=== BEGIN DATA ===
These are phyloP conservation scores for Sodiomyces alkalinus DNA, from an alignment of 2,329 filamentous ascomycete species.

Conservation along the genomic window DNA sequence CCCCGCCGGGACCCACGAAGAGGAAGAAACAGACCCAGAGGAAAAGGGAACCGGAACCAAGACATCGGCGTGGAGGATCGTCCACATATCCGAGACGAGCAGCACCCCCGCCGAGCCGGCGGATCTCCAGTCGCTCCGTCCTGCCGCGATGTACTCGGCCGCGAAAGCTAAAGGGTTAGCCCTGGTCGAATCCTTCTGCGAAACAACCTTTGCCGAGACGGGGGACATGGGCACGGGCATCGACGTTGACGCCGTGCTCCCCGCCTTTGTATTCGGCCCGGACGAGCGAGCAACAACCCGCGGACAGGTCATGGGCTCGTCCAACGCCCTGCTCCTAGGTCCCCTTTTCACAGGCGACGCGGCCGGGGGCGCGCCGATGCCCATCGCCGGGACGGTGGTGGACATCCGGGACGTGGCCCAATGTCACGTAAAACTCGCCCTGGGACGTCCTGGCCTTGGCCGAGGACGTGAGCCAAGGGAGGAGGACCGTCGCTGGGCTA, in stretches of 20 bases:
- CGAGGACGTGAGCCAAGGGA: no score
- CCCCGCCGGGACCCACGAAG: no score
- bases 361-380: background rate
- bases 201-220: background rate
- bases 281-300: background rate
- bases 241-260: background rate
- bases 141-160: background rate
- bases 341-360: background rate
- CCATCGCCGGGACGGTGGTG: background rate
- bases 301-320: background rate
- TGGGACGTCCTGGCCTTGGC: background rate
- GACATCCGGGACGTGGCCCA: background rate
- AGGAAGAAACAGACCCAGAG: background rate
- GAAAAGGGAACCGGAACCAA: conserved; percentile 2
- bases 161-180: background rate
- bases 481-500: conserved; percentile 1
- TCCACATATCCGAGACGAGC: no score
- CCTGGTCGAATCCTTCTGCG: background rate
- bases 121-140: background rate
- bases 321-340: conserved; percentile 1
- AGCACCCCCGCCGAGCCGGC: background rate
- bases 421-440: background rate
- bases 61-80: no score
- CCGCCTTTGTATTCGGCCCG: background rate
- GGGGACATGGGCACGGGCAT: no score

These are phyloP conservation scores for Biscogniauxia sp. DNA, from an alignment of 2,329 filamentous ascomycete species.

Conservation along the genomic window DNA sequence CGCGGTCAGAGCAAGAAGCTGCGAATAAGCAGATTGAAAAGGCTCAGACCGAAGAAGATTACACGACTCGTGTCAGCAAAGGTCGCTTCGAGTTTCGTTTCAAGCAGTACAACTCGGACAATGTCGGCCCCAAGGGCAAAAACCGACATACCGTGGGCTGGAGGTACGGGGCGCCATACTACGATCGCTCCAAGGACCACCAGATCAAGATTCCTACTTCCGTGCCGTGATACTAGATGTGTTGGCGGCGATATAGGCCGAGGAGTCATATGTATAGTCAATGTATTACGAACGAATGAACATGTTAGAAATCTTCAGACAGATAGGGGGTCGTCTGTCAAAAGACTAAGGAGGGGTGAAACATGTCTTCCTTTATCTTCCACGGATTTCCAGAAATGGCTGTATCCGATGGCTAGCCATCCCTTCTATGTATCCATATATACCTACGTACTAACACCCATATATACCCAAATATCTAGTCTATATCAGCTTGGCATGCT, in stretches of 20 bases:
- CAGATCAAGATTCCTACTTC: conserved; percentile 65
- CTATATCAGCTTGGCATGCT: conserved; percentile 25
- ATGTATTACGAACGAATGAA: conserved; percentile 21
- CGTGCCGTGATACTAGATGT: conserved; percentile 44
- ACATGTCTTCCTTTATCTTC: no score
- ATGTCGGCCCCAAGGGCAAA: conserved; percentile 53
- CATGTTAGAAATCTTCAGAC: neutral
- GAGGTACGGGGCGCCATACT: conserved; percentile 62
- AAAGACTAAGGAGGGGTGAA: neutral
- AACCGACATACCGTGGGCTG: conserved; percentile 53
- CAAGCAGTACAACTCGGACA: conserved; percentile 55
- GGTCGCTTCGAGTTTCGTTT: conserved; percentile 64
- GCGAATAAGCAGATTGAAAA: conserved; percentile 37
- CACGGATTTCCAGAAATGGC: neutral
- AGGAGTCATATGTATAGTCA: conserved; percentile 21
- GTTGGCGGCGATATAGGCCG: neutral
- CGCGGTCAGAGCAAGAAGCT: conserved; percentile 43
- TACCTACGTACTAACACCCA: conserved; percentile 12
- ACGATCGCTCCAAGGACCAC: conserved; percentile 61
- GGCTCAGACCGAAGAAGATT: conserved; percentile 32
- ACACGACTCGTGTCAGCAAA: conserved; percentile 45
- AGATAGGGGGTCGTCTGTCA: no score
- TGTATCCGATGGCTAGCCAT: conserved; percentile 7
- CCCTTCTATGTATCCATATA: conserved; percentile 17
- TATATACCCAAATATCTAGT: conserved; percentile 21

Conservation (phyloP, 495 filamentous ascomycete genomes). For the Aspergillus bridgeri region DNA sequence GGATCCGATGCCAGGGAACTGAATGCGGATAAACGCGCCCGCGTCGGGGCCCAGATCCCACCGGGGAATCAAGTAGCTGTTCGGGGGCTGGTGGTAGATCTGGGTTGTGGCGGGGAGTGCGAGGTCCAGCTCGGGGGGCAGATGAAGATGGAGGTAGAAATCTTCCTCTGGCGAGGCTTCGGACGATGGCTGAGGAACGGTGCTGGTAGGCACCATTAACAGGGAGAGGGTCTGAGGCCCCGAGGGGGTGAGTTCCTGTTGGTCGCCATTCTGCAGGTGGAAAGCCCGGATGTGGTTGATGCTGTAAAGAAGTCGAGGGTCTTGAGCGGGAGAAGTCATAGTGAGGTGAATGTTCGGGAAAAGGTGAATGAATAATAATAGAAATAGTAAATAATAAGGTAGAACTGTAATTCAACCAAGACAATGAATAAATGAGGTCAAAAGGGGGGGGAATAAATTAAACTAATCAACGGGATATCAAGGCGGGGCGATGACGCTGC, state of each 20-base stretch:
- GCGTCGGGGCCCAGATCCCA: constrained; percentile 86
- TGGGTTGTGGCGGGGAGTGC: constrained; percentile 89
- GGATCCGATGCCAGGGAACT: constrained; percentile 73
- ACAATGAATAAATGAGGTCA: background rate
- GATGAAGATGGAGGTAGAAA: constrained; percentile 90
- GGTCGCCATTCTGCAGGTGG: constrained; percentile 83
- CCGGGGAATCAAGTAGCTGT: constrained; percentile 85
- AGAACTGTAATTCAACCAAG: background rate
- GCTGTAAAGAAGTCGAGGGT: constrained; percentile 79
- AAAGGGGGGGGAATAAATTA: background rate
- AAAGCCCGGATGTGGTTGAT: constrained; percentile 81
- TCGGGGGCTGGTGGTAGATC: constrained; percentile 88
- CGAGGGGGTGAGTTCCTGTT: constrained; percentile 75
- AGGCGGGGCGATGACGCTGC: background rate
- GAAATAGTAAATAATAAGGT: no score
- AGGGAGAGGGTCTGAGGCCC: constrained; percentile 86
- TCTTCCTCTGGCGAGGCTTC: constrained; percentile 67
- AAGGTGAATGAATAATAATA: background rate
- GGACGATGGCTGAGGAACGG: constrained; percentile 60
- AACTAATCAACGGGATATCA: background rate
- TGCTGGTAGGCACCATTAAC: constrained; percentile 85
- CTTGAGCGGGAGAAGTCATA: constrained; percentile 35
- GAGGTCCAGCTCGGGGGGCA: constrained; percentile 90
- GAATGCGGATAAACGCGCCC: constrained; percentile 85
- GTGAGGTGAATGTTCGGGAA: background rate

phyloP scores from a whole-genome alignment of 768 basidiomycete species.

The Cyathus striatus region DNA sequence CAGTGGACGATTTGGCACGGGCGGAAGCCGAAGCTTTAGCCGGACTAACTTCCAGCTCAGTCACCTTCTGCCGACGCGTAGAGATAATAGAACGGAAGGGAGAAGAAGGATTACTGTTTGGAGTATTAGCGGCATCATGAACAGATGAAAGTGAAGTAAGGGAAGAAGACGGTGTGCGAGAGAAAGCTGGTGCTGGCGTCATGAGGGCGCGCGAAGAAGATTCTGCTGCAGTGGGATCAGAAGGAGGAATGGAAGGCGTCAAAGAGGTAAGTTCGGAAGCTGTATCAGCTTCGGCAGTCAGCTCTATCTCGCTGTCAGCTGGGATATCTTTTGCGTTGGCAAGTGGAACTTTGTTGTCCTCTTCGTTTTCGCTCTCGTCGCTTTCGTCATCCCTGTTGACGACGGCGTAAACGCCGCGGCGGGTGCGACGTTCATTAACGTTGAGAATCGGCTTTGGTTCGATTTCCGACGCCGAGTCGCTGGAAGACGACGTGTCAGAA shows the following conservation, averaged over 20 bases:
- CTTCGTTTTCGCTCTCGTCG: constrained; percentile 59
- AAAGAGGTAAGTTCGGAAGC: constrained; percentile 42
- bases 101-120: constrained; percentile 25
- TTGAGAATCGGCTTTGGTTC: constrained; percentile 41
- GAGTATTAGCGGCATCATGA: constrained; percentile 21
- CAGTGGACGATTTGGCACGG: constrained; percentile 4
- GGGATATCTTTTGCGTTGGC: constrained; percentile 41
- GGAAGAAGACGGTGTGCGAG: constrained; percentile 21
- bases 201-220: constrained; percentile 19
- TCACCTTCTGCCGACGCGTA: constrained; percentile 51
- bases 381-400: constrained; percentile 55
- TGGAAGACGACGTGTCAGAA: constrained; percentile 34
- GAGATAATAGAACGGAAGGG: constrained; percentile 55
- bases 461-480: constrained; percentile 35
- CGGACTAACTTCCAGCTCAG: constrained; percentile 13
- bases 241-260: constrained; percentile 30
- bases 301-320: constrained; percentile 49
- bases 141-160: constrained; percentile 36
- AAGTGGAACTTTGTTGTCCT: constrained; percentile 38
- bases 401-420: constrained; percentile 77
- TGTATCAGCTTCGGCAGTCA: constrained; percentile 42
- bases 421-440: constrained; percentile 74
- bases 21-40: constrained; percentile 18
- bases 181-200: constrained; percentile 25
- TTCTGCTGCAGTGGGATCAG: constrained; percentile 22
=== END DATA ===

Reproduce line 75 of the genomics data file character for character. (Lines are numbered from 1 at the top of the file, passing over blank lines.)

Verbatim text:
- AACTAATCAACGGGATATCA: background rate